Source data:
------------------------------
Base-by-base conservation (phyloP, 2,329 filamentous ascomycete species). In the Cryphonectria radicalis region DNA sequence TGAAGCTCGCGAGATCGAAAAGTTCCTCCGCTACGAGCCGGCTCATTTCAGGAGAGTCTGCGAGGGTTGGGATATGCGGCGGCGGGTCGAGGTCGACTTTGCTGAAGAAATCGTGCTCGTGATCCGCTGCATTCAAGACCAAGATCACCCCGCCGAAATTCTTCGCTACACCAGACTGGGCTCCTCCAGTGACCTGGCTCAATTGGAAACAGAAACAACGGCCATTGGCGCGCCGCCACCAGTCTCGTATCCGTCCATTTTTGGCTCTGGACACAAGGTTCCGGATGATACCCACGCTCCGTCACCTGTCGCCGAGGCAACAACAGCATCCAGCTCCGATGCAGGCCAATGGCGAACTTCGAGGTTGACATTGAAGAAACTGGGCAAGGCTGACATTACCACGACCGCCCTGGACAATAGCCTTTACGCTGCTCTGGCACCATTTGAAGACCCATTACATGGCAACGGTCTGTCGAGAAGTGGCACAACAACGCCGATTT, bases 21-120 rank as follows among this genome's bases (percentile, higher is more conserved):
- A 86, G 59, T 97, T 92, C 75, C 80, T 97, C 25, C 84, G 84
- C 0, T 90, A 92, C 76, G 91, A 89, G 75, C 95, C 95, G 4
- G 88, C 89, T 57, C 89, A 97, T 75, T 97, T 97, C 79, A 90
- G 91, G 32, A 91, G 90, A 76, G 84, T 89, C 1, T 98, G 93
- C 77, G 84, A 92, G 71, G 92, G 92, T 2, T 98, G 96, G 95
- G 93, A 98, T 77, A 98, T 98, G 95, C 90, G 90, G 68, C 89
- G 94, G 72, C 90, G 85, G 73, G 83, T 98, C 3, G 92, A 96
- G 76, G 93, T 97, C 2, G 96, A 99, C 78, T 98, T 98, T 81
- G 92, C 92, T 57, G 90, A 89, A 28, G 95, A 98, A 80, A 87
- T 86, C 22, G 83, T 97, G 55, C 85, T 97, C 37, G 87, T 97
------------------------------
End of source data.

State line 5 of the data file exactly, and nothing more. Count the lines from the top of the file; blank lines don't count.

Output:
- G 91, G 32, A 91, G 90, A 76, G 84, T 89, C 1, T 98, G 93